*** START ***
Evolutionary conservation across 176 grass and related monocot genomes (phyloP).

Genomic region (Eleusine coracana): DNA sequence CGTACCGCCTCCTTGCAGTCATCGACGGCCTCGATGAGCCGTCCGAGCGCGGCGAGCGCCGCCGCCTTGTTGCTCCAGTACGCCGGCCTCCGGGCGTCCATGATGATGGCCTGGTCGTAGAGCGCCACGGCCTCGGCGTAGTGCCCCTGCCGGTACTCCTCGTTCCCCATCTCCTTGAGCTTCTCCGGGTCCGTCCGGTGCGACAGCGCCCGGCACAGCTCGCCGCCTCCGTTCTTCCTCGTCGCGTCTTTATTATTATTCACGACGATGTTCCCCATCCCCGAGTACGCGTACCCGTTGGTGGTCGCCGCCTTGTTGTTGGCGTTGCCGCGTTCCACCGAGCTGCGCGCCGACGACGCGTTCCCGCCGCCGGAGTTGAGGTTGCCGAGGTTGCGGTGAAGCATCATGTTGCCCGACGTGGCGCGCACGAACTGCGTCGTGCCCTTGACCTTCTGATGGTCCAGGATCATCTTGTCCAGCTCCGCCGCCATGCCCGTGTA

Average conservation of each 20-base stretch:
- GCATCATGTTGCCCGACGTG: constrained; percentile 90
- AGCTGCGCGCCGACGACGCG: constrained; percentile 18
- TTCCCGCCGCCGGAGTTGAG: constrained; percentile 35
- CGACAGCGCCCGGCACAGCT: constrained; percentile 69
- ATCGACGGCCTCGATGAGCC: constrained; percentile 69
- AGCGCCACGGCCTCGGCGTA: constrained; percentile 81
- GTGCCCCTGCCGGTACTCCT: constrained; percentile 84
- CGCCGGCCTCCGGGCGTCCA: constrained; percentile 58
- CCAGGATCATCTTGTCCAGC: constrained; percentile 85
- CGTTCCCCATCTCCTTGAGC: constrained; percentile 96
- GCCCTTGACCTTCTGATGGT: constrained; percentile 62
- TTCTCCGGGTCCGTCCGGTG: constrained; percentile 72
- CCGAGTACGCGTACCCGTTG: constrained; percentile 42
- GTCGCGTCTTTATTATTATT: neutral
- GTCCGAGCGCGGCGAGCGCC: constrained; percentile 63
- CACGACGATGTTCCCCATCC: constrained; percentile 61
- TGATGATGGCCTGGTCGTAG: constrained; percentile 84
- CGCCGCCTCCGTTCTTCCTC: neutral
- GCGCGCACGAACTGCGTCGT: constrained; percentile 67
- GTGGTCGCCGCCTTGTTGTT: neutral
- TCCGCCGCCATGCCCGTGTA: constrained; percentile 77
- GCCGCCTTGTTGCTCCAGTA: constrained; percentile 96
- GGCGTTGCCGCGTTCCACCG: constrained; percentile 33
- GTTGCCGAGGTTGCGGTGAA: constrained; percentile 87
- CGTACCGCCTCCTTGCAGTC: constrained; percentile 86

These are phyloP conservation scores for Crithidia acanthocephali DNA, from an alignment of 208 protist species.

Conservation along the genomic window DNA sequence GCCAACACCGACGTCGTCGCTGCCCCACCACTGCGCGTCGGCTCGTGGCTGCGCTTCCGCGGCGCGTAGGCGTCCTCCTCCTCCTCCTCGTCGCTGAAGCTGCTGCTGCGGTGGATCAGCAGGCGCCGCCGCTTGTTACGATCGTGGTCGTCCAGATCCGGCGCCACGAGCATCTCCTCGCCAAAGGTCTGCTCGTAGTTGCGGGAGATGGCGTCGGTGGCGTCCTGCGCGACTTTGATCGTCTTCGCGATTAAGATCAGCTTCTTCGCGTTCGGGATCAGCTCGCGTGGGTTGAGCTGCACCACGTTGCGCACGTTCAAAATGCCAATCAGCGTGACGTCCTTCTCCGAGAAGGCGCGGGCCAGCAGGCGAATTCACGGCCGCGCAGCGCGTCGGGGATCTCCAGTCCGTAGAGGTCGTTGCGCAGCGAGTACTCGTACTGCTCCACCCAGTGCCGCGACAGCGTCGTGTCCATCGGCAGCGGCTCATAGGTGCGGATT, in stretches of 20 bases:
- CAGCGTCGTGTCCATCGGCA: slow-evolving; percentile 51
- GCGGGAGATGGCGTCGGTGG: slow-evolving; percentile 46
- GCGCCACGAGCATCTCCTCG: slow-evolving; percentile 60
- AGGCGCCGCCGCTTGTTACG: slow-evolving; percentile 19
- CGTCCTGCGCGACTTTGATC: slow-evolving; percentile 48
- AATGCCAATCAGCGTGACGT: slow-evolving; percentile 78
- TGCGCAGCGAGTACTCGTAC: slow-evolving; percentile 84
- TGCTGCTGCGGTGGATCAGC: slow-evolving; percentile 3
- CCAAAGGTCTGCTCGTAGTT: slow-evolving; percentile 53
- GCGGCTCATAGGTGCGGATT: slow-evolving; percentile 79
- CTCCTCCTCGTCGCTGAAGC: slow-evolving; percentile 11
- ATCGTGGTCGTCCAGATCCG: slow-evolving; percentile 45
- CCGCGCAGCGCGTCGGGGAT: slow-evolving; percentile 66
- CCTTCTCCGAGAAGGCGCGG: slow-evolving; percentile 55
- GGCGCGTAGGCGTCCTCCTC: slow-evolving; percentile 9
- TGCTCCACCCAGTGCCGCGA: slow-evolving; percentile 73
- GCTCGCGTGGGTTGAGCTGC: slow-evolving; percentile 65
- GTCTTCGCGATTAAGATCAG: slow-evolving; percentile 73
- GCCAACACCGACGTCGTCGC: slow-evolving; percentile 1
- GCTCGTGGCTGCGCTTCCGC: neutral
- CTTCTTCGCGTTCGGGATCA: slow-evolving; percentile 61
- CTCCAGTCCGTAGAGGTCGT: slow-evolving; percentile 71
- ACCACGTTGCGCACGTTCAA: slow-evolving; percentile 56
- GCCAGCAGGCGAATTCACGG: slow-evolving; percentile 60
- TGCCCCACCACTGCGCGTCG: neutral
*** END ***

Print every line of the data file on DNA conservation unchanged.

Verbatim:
Evolutionary conservation across 176 grass and related monocot genomes (phyloP).

Genomic region (Eleusine coracana): DNA sequence CGTACCGCCTCCTTGCAGTCATCGACGGCCTCGATGAGCCGTCCGAGCGCGGCGAGCGCCGCCGCCTTGTTGCTCCAGTACGCCGGCCTCCGGGCGTCCATGATGATGGCCTGGTCGTAGAGCGCCACGGCCTCGGCGTAGTGCCCCTGCCGGTACTCCTCGTTCCCCATCTCCTTGAGCTTCTCCGGGTCCGTCCGGTGCGACAGCGCCCGGCACAGCTCGCCGCCTCCGTTCTTCCTCGTCGCGTCTTTATTATTATTCACGACGATGTTCCCCATCCCCGAGTACGCGTACCCGTTGGTGGTCGCCGCCTTGTTGTTGGCGTTGCCGCGTTCCACCGAGCTGCGCGCCGACGACGCGTTCCCGCCGCCGGAGTTGAGGTTGCCGAGGTTGCGGTGAAGCATCATGTTGCCCGACGTGGCGCGCACGAACTGCGTCGTGCCCTTGACCTTCTGATGGTCCAGGATCATCTTGTCCAGCTCCGCCGCCATGCCCGTGTA

Average conservation of each 20-base stretch:
- GCATCATGTTGCCCGACGTG: constrained; percentile 90
- AGCTGCGCGCCGACGACGCG: constrained; percentile 18
- TTCCCGCCGCCGGAGTTGAG: constrained; percentile 35
- CGACAGCGCCCGGCACAGCT: constrained; percentile 69
- ATCGACGGCCTCGATGAGCC: constrained; percentile 69
- AGCGCCACGGCCTCGGCGTA: constrained; percentile 81
- GTGCCCCTGCCGGTACTCCT: constrained; percentile 84
- CGCCGGCCTCCGGGCGTCCA: constrained; percentile 58
- CCAGGATCATCTTGTCCAGC: constrained; percentile 85
- CGTTCCCCATCTCCTTGAGC: constrained; percentile 96
- GCCCTTGACCTTCTGATGGT: constrained; percentile 62
- TTCTCCGGGTCCGTCCGGTG: constrained; percentile 72
- CCGAGTACGCGTACCCGTTG: constrained; percentile 42
- GTCGCGTCTTTATTATTATT: neutral
- GTCCGAGCGCGGCGAGCGCC: constrained; percentile 63
- CACGACGATGTTCCCCATCC: constrained; percentile 61
- TGATGATGGCCTGGTCGTAG: constrained; percentile 84
- CGCCGCCTCCGTTCTTCCTC: neutral
- GCGCGCACGAACTGCGTCGT: constrained; percentile 67
- GTGGTCGCCGCCTTGTTGTT: neutral
- TCCGCCGCCATGCCCGTGTA: constrained; percentile 77
- GCCGCCTTGTTGCTCCAGTA: constrained; percentile 96
- GGCGTTGCCGCGTTCCACCG: constrained; percentile 33
- GTTGCCGAGGTTGCGGTGAA: constrained; percentile 87
- CGTACCGCCTCCTTGCAGTC: constrained; percentile 86

These are phyloP conservation scores for Crithidia acanthocephali DNA, from an alignment of 208 protist species.

Conservation along the genomic window DNA sequence GCCAACACCGACGTCGTCGCTGCCCCACCACTGCGCGTCGGCTCGTGGCTGCGCTTCCGCGGCGCGTAGGCGTCCTCCTCCTCCTCCTCGTCGCTGAAGCTGCTGCTGCGGTGGATCAGCAGGCGCCGCCGCTTGTTACGATCGTGGTCGTCCAGATCCGGCGCCACGAGCATCTCCTCGCCAAAGGTCTGCTCGTAGTTGCGGGAGATGGCGTCGGTGGCGTCCTGCGCGACTTTGATCGTCTTCGCGATTAAGATCAGCTTCTTCGCGTTCGGGATCAGCTCGCGTGGGTTGAGCTGCACCACGTTGCGCACGTTCAAAATGCCAATCAGCGTGACGTCCTTCTCCGAGAAGGCGCGGGCCAGCAGGCGAATTCACGGCCGCGCAGCGCGTCGGGGATCTCCAGTCCGTAGAGGTCGTTGCGCAGCGAGTACTCGTACTGCTCCACCCAGTGCCGCGACAGCGTCGTGTCCATCGGCAGCGGCTCATAGGTGCGGATT, in stretches of 20 bases:
- CAGCGTCGTGTCCATCGGCA: slow-evolving; percentile 51
- GCGGGAGATGGCGTCGGTGG: slow-evolving; percentile 46
- GCGCCACGAGCATCTCCTCG: slow-evolving; percentile 60
- AGGCGCCGCCGCTTGTTACG: slow-evolving; percentile 19
- CGTCCTGCGCGACTTTGATC: slow-evolving; percentile 48
- AATGCCAATCAGCGTGACGT: slow-evolving; percentile 78
- TGCGCAGCGAGTACTCGTAC: slow-evolving; percentile 84
- TGCTGCTGCGGTGGATCAGC: slow-evolving; percentile 3
- CCAAAGGTCTGCTCGTAGTT: slow-evolving; percentile 53
- GCGGCTCATAGGTGCGGATT: slow-evolving; percentile 79
- CTCCTCCTCGTCGCTGAAGC: slow-evolving; percentile 11
- ATCGTGGTCGTCCAGATCCG: slow-evolving; percentile 45
- CCGCGCAGCGCGTCGGGGAT: slow-evolving; percentile 66
- CCTTCTCCGAGAAGGCGCGG: slow-evolving; percentile 55
- GGCGCGTAGGCGTCCTCCTC: slow-evolving; percentile 9
- TGCTCCACCCAGTGCCGCGA: slow-evolving; percentile 73
- GCTCGCGTGGGTTGAGCTGC: slow-evolving; percentile 65
- GTCTTCGCGATTAAGATCAG: slow-evolving; percentile 73
- GCCAACACCGACGTCGTCGC: slow-evolving; percentile 1
- GCTCGTGGCTGCGCTTCCGC: neutral
- CTTCTTCGCGTTCGGGATCA: slow-evolving; percentile 61
- CTCCAGTCCGTAGAGGTCGT: slow-evolving; percentile 71
- ACCACGTTGCGCACGTTCAA: slow-evolving; percentile 56
- GCCAGCAGGCGAATTCACGG: slow-evolving; percentile 60
- TGCCCCACCACTGCGCGTCG: neutral